inferenced_lyr = classify_objects(input_raster=input_raster,
                                  model = fc_model,
                                  model_arguments={'batch_size': 4}
                                  input_features=building_buffer,
                                  output_name="inferenced_layer_fc",
                                  class_value_field='status',
                                  context={'cellSize': 0.5, 'processorType':'GPU'},
                                  gis=gis_ent)
inferenced_lyr
inferenced_layer_fc
inferenced_layer_fcFeature Layer Collection by api_data_owner
Last Modified: June 25, 2020
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We can load the inference layer into a spatially enabled dataframe to examine the inference result. As we can see, all sample buildings are classified correctly with high confidence.

import pandas as pd
from arcgis.features import GeoAccessor, GeoSeriesAccessor

sdf = pd.DataFrame.spatial.from_layer(inferenced_lyr.layers[0])
sdf[['objectid', 'type', 'status', 'confidence_classifyobjects']].head(10)
objectidtypestatusconfidence_classifyobjects
01CourtyardUndamaged0.999948
12CourtyardUndamaged0.999177
23CourtyardUndamaged0.999988
34CourtyardUndamaged0.999957
45CourtyardUndamaged0.999875
56CourtyardUndamaged0.999691
67CourtyardDAMAGED0.990788
78CourtyardUndamaged0.954395
89CourtyardUndamaged0.999292
910CourtyardUndamaged0.999616

The next step is to join the inferenced_lyr with building_footprints so that the building_footprints layer will have the status column. We will use the output layer of join features function for visualization of results in map widget.

final_lyr = arcgis.features.analysis.join_features(building_footprints, 
                                                   inferenced_lyr, 
                                                   attribute_relationship=['{"targetField":"building_i","operator":"equal","joinField":"building_i"}'],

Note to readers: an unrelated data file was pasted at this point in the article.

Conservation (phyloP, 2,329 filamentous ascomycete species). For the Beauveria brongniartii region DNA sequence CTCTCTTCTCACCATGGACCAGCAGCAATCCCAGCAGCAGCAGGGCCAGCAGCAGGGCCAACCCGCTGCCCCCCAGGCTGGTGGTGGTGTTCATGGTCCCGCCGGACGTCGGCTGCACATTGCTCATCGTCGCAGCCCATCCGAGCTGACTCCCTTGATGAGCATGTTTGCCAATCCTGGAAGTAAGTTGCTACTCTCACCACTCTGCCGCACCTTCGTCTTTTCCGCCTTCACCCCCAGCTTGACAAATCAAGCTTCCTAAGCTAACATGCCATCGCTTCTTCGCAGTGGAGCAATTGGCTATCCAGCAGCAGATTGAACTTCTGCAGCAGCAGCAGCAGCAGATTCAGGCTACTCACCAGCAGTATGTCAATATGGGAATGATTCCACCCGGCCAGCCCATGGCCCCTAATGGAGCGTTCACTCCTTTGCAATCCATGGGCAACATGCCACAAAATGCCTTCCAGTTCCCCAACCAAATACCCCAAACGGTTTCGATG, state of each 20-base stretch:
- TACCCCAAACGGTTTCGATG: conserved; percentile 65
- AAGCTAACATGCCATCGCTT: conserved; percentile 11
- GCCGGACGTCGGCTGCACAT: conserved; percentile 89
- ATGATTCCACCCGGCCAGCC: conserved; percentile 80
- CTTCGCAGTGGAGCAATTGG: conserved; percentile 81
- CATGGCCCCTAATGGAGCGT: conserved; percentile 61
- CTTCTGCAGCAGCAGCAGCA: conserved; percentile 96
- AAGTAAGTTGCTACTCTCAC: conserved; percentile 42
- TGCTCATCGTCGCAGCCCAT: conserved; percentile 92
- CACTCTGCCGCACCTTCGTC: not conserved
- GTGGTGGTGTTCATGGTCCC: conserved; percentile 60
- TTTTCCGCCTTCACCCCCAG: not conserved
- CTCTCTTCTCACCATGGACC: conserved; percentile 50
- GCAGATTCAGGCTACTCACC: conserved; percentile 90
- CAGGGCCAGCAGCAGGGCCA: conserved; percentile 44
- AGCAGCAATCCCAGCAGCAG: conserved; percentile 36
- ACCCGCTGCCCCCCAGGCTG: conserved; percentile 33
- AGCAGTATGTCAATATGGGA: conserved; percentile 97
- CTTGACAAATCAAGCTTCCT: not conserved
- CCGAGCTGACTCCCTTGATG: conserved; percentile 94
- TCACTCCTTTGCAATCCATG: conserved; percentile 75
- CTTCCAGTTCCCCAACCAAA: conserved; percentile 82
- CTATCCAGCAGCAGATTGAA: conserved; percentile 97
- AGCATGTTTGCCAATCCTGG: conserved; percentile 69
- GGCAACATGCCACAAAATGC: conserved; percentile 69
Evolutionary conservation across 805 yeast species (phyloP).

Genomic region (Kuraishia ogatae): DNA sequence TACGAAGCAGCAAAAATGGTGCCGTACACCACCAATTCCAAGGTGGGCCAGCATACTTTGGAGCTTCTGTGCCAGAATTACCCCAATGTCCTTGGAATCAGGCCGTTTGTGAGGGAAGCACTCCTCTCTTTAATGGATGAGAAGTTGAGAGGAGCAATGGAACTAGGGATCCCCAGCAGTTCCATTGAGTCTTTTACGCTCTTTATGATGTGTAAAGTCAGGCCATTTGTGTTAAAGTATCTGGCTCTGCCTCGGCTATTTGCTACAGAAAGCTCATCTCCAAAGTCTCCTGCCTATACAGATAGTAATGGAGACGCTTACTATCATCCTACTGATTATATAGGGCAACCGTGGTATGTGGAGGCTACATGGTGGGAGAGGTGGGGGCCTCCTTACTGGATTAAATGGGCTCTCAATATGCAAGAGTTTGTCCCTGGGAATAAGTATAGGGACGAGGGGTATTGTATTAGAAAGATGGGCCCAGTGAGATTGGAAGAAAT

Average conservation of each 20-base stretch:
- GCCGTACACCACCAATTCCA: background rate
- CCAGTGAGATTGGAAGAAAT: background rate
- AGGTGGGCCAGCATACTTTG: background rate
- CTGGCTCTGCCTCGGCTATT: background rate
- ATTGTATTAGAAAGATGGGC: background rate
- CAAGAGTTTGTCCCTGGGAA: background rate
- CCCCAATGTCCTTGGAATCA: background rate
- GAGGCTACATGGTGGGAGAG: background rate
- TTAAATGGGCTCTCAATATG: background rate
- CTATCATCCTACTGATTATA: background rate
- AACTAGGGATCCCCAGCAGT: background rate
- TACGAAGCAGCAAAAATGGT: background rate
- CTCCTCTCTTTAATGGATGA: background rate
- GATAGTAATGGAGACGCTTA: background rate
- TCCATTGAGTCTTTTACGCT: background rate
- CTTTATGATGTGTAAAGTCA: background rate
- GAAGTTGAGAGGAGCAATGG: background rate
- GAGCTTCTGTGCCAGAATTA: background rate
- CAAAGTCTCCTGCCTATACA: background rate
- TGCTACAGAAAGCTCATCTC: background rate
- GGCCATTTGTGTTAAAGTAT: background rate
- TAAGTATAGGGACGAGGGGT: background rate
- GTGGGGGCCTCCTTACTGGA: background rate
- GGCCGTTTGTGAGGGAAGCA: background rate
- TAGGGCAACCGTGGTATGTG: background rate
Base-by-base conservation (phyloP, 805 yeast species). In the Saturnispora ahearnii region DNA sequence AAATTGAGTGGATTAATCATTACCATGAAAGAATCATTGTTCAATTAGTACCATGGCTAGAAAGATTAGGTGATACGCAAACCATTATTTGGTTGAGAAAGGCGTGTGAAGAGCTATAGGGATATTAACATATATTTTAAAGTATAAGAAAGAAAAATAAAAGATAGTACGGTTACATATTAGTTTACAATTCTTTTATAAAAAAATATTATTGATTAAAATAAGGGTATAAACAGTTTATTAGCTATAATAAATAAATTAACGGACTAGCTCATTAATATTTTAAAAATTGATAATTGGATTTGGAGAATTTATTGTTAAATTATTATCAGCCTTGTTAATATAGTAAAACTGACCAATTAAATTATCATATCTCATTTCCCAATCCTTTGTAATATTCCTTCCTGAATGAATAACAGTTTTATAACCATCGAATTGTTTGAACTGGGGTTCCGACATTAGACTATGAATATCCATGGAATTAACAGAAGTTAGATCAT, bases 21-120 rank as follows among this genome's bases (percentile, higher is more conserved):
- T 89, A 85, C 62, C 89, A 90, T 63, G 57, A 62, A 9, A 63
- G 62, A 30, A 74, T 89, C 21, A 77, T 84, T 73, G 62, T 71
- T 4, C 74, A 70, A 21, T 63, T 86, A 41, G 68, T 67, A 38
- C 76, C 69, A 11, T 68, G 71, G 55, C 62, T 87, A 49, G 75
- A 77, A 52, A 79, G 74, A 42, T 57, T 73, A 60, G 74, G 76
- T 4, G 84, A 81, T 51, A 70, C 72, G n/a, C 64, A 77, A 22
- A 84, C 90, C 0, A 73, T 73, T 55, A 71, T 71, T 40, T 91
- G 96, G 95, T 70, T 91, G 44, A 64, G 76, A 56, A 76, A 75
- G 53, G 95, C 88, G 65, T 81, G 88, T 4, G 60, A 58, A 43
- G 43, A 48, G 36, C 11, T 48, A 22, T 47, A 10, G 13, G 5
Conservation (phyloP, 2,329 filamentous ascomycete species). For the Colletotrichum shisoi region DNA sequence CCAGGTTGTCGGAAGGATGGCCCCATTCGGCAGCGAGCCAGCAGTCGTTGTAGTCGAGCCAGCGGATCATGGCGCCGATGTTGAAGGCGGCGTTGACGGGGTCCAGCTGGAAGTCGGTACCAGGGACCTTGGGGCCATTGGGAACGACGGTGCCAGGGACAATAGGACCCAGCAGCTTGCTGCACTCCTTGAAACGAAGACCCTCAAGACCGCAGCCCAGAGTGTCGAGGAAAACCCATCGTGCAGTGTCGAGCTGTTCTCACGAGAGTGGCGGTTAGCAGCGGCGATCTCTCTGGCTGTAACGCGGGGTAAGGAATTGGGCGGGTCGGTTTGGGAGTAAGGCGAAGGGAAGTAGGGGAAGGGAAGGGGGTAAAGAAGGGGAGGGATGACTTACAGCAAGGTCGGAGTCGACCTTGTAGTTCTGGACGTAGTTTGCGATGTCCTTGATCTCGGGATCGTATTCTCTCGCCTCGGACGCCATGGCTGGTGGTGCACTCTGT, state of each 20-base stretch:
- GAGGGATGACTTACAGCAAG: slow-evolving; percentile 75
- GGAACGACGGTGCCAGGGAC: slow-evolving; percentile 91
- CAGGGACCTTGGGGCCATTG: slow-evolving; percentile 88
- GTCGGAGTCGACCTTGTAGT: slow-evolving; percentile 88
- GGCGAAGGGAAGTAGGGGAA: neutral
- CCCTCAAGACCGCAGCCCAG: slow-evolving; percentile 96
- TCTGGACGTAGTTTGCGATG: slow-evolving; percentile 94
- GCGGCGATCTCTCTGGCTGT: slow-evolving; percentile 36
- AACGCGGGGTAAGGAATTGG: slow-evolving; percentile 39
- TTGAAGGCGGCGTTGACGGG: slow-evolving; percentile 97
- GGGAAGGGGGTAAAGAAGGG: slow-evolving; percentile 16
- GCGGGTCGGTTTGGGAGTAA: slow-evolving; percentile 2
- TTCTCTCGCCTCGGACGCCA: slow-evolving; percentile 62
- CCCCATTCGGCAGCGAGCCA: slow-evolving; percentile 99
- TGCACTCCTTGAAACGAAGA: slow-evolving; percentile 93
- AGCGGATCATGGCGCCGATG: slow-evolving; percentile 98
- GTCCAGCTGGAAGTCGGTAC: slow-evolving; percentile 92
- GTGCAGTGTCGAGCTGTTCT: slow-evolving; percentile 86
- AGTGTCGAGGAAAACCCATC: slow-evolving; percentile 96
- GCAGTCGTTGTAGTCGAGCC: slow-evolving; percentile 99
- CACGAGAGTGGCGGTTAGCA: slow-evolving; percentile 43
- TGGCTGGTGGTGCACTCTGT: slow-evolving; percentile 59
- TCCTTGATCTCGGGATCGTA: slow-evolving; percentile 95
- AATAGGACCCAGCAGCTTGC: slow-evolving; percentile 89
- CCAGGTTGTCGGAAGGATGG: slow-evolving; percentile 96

join_operation='JoinOneToOne',  
                                                   output_name='bfootprint_withstatus1',  
                                                   gis=gis)
final_lyr
bfootprint_withstatus1
bfootprint_withstatus1Feature Layer Collection by api_data_owner
Last Modified: June 25, 2020
0 comments, 5 views

We can see the results in the webmap, click on the webmap a new tab will open which will show the classified building footprint layer overlayed on the aerial imagery. You can also add your inferenced layer to this webmap.

webmap = gis.content.search('woolsey_building_damage', outside_org=True)[0]
webmap
woolsey_building_damage
woolsey_building_damageWeb Map by api_data_owner
Last Modified: June 25, 2020
0 comments, 5 views

Conclusion

In this notebook, we have covered a lot of ground. In part 1, we discussed how to export training data for deep learning using ArcGIS python API. In part 2, we demonstrated how to prepare the input data, train a feature classifier model, visualize the results, as well as apply the model to an unseen image. Then we covered how to installation of model, inferencing and post processing of inferenced results to make it production-ready in part 3. The same workflow can be applied to many other use cases. For example, when we know the locations of swimming pools, we can use it to indentify which ones are dirty and not being properly maintained.

Reference

[1] Ruiz Pablo, Understanding and Visualizing ResNets, https://towardsdatascience.com/understanding-and-visualizing-resnets-442284831be8, Accessed 2 September 2019.